British Empire Books

The Modern History of Kuwait (1750 - 1965)

AuthorAhmed Mustafa Abu-Hakima
Originally Published1983
ISBN No.0 7189 02599

This academic book provides the student with a wealth of information on a subject that is hard to find a great deal of information about. The author is very much a historian's historian with a methodical, well documented approach to the subject. However, this can also suffer from a little dryness at times. The author can also suffer from being a little on the glowing and haliographic side in any description of Kuwait's ruling family's history.

One of the most useful sections to the Imperial student, is in his description of the importance of the Persian Gulf as a communications channel between Britain and India, that could sometimes be competing with the Red Sea route, but could also be a useful backup and complementary line of communication. He also explains how the British came to dominate the politics of the gulf region to the exclusion of virtually all other European powers. The importance of trade and the East India Trading company feature heavily in the early years of Gulf history. With company factories paving the way for more strategic and political alliances with the local rulers. He goes on to describe the how the relationship between Kuwait and Britain matured, but then is rather scant on information about the withdrawal of the British from the area.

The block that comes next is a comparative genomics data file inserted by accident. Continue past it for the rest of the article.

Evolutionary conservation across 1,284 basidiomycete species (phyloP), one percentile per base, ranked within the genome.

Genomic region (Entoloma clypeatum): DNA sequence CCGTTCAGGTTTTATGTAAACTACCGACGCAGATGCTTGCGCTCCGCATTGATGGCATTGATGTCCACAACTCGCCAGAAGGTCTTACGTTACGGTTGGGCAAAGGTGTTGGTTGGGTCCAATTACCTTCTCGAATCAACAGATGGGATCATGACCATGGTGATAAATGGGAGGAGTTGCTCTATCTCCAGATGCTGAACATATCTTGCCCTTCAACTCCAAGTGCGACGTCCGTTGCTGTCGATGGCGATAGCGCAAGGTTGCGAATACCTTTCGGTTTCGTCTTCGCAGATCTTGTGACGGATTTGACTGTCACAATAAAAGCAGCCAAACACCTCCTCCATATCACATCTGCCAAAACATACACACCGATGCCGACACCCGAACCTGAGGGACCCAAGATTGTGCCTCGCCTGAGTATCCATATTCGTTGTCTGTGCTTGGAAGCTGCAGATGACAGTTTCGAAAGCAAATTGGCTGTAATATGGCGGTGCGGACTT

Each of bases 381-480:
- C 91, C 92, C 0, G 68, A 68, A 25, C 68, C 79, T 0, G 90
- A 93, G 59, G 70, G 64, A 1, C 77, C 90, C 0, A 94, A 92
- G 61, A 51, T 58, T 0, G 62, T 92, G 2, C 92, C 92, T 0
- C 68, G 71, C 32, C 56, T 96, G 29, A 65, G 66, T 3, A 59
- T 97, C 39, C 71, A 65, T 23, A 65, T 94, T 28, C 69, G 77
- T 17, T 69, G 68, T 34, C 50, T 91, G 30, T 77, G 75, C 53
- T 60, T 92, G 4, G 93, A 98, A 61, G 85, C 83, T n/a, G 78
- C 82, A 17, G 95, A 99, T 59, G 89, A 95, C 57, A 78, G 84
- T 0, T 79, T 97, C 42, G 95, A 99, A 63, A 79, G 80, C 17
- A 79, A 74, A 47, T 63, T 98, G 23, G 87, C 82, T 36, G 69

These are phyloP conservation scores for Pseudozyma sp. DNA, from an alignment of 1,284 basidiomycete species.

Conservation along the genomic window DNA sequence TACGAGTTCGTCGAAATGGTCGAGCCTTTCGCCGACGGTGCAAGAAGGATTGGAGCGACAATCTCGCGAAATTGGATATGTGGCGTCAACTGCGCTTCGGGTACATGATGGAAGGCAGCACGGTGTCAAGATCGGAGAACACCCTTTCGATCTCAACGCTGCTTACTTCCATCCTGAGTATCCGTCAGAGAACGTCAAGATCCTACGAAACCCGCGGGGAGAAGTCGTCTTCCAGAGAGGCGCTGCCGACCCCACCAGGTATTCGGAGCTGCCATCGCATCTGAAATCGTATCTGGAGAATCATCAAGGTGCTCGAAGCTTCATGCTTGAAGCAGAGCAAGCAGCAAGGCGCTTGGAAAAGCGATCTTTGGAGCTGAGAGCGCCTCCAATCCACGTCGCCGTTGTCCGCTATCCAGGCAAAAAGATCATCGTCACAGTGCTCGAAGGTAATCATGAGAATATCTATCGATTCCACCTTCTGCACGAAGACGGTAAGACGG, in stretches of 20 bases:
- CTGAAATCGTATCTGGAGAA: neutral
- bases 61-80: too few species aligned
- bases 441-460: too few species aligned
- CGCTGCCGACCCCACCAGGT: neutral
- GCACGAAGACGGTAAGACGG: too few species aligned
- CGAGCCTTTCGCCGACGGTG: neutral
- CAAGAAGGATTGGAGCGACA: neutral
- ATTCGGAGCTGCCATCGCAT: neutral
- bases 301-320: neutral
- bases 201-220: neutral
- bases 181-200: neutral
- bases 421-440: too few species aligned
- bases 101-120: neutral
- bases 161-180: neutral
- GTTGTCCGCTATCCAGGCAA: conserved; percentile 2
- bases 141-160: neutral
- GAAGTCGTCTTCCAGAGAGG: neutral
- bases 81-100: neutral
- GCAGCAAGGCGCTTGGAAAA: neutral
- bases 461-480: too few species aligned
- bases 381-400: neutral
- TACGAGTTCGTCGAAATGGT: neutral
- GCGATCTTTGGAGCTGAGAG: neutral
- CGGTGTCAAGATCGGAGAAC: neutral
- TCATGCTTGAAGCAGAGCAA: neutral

The book has some interesting photographs and reproduces many of the actual documents and treaties for you to take a closer analysis of the fine print. The book also has a fine bibliography that would serve well as a jumping off point for anyone interested in delving deeper into this relatively uncharted field. You could do worse than to start your studies of the Nineteenth Century Middle Eastern political situations than with this book.

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by Stephen Luscombe